John Gierach

Close to Home

I live in the foothills of the northern Colorado Rockies with a dozen trout streams within day-trip range, so it’s easy for me to recommend fishing close to home. The advantages are endless. You can go fishing at a moment’s notice; it only takes one trip to the pickup to pack your minimal gear; you know exactly where you want to go and have plenty of backups in case someone is in your spot; a rained-out day is no big deal—you just go home and come back when the creek clears—and so on. Fishing becomes a normal part of daily life instead of always being an expedition. I know not everyone is so lucky. Many have it harder and some have it even easier. I might once have said you make that kind of luck for yourself, and in some ways you do, but it’s just as true that people often end up where they end up through no fault of their own and are then faced with making the best of it.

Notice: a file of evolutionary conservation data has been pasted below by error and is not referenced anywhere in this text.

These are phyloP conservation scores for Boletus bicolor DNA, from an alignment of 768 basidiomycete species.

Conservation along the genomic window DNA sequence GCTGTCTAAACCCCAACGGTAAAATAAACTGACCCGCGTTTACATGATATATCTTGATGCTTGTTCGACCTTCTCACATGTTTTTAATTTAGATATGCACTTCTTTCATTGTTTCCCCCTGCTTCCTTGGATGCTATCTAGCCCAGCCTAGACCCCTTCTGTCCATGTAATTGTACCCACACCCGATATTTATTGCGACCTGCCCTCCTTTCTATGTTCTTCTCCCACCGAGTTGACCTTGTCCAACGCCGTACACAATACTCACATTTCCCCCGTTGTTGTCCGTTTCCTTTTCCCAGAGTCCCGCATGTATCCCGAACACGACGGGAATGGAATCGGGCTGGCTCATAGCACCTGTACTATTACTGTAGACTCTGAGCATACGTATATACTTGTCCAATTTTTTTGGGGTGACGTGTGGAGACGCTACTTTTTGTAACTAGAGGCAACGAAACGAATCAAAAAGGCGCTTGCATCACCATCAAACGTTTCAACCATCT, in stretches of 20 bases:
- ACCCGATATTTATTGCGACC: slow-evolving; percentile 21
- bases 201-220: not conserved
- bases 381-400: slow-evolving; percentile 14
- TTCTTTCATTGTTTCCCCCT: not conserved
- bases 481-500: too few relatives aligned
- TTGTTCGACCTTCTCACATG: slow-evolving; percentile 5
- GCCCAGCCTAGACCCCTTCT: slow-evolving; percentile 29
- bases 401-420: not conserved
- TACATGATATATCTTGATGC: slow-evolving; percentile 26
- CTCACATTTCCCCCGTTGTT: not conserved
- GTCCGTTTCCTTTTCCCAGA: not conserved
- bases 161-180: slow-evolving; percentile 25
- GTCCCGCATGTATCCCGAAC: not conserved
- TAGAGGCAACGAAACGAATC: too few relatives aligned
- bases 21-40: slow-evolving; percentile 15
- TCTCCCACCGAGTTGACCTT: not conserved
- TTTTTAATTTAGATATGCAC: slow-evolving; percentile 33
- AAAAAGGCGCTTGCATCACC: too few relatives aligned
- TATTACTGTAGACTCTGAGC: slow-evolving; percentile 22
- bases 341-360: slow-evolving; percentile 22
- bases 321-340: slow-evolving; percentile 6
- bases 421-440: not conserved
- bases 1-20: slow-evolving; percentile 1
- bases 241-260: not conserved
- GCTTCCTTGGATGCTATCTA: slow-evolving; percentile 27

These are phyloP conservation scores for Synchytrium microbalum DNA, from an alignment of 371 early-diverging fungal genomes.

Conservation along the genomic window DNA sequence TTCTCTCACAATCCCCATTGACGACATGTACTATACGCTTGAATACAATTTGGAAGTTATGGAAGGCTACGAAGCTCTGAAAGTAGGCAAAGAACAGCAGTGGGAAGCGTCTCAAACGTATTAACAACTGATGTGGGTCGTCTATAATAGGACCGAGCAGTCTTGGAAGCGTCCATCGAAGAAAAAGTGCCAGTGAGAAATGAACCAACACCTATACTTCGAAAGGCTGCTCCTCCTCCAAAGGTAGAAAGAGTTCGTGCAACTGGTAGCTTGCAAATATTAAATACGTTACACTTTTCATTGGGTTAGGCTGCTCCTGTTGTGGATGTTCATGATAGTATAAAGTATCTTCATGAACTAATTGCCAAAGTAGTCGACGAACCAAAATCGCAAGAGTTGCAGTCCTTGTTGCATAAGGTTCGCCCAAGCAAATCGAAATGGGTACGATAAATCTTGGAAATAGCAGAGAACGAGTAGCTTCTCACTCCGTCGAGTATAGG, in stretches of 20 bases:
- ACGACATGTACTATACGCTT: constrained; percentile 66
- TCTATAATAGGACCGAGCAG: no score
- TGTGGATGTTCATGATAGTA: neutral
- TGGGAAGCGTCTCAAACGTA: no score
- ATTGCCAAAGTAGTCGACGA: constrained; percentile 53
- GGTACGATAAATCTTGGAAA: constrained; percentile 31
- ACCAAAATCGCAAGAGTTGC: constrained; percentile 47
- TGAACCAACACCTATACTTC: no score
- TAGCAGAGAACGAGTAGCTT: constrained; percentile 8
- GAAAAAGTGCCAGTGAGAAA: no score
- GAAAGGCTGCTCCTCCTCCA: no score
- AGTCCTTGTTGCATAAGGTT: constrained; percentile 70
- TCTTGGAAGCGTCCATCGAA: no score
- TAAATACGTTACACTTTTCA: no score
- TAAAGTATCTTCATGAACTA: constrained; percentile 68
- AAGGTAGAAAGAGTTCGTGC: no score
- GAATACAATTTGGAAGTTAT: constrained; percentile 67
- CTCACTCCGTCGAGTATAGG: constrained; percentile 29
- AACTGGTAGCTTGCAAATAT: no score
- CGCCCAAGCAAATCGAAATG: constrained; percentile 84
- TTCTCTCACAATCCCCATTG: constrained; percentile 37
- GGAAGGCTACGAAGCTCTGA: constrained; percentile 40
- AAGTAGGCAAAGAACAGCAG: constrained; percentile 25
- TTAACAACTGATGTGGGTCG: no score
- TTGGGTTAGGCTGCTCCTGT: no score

I know that because I’ve temporarily ended up in a few places I didn’t care for over the years (Cleveland comes immediately to mind), but I was young and unattached enough to be able to move on as soon as I comprehended my predicament. I may also have understood that option would begin to wane with the accumulation of time and entanglements, which in the moment only made the idea of blowing town seem more attractive. I didn’t exactly weigh all my options before I sank roots and bought property where I am now; it was more the time for that had come and I liked where I was… 

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